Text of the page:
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Topics: Bonuses for Transocean execs, despite deaths of eleven people and much of the life in the Gulf of Mexico. Fed says Transocean is stonewalling on investigation, and Michael Bromwich grows a pair. Lawyers for BP plaintiffs outline strategy. BOEMRE approves deepwater well number eight. NYTimes says no to pipeline from Canada. Alaska gov. wants expidited offshore drilling.

You are in the current Gulf Watchers BP Catastrophe - AUV #496. ROV #495 is here.



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Part one of the digest of diaries is here and part two is here.

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Despite the deaths of eleven people on the Deepwater Horizon, and the decimation of huge swaths of the Gulf of Mexico, Transocean this week awarded substantial bonuses to its executives, and lauded 2010 as a pinnacle of safety.

The deaths of the workers on the rig were noted, but said the company still maintained an "exemplary safety record" because internal safety targets had been "met or exceeded" in certain areas, according to a filing with the Securities and Exchange Commission.

Safety accounts for a quarter of the executives' total cash bonuses. The total bonus for CEO Steve Newman last year was $374,062.

According to calculations by The Associated Press, the total value the company assigned to Newman's compensation package was $5.8 million.

That figure includes an $850,000 base salary -- a 34 percent increase from the prior year; perquisites of $622,057, which includes housing and vacation allowances, among other things; and the $374,062 bonus. Also included in the figure are stock options valued at $1.9 million and deferred shares valued at $2 million when those awards were granted in March 2010.

The investigative commission appointed by the Obama administration found that time and cost-saving measures utilized by BP, Transocean, and Halliburton created a dangerous and unacceptable amount of risk in the months leading up to the blowout.

In the regulatory filing, the company said its bonuses were appropriate as a way to recognize its executives' efforts in "significantly improving the company's safety record" and implementing a new internal planning system.

Those efforts have "enabled the company to maintain its financial flexibility during a challenging period, while, at the same time, positioning the company for sustained growth in the future."

The filing does not completely spell out how the bonuses were tied to safety performance. The top executives received the following compensation:

 
   Steve Newman, president and CEO: $374,062

   Ricardo Rosa, chief financial officer: $150,528

   Eric Brown, president, legal and administration: $113,612

   Arnaud A.Y. Bobillier, executive VP, asset and performance: $131,040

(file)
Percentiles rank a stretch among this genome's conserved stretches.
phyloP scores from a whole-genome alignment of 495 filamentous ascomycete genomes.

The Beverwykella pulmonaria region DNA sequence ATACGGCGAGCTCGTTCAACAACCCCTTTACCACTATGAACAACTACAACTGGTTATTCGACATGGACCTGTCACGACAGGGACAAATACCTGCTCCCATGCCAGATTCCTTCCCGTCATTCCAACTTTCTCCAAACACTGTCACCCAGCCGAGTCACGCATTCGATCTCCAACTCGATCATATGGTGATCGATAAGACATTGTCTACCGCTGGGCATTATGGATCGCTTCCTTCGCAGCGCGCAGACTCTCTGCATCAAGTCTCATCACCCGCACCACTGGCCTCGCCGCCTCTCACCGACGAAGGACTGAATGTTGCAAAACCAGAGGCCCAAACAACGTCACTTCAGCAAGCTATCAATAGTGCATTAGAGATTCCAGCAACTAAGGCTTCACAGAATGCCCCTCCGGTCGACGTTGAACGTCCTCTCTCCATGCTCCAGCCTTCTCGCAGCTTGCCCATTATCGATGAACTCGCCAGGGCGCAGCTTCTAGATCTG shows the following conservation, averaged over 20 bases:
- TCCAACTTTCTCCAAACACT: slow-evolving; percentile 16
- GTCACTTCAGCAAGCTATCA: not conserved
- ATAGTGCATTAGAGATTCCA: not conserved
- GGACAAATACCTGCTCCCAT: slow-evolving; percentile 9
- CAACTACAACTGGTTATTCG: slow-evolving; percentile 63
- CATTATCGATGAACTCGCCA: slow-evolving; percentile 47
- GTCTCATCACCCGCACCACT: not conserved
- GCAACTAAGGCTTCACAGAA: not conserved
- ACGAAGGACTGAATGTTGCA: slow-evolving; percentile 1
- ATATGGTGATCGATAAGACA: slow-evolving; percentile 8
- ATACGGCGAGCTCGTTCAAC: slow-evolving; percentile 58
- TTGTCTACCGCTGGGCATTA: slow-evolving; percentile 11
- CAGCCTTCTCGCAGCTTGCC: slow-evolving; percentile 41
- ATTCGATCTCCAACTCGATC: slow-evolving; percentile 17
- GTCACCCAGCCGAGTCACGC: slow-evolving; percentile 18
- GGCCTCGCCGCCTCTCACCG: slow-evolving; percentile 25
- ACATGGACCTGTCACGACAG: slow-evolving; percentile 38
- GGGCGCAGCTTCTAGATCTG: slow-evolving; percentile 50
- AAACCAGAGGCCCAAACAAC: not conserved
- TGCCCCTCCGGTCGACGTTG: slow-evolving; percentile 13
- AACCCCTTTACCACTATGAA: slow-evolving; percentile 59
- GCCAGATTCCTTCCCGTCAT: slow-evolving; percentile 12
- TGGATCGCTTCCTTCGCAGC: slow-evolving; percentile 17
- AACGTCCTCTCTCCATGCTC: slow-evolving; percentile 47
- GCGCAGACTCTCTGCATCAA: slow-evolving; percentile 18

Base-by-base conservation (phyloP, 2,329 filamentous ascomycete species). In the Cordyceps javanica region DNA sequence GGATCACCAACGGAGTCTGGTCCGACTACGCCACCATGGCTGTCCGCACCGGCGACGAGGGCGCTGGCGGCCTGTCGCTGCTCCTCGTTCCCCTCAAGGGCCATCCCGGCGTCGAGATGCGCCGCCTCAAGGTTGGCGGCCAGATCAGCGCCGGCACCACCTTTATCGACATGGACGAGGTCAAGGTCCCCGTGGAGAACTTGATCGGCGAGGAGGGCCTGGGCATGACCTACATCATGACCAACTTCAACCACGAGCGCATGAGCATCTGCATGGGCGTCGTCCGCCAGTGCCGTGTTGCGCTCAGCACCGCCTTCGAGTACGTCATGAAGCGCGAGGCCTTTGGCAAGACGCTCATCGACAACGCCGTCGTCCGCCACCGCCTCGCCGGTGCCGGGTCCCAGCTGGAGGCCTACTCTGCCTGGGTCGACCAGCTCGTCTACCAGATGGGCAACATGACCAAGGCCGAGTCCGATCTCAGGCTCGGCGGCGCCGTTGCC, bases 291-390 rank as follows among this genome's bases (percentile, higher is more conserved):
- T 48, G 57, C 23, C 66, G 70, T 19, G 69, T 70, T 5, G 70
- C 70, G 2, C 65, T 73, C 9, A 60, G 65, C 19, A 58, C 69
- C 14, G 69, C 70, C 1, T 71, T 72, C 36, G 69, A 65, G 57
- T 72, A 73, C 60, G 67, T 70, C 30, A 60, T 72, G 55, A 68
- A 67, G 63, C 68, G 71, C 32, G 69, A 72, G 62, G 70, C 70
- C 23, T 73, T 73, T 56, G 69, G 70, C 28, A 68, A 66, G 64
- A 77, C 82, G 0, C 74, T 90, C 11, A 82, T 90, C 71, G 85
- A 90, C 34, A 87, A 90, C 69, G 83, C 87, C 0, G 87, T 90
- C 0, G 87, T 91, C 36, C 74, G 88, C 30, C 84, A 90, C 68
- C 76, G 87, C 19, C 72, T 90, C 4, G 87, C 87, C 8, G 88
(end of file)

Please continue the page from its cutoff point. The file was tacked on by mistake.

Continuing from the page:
Ihab M. Toma, executive VP, global business, $109,040

   Robert L. Long, former CEO: $86,912

   Cheryl D. Richard, former VP of human resources, technology: $39,245

Transocean explained its stance in the SEC filing:

Safety Performance. Our business involves numerous operating hazards and we remain committed to protecting our employees, our property and the environment. Our ultimate goal is expressed in our Safety Vision of “an incident-free workplace—all the time, everywhere.” The Committee sets our safety performance targets at levels each year that motivate our employees to continually improve our safety performance toward this ultimate goal. Twenty-five percent of the total award opportunity is based on the overall safety metric.

The Committee measures our safety performance through a combination of our total recordable incident rate (“TRIR”) and total potential severity rate (“TPSR”).

      • TRIR is an industry standard measure of safety performance that is used to measure the frequency of a company’s recordable incidents and comprised 50% of the overall safety metric. TRIR is measured in number of recordable incidents per 200,000 employee hours worked.
      •TPSR is a proprietary safety measure that we use to monitor the total potential severity of incidents and comprised 50% of the overall safety metric. Each incident is reviewed and assigned a number based on the impact that such incident could have had on our employees and contractors, and the total is then combined to determine the TPSR.

The occurrence of a fatality may override the safety performance measure.


Transocean is also involved in a dust-up with BOEMRE head Michael Bromwich, who charges that the company is "stonewalling" on subpoenas for three of its employees to testify at hearings in New Orleans next week.

"In my judgment, this is less a legal issue than one of whether Transocean recognizes its moral and corporate responsibility to cooperate with an investigation into the causal factors of the most significant oil spill in United States history," Bromwich wrote. "From my perspective, this is what is at stake with the attendance of the Transocean witnesses."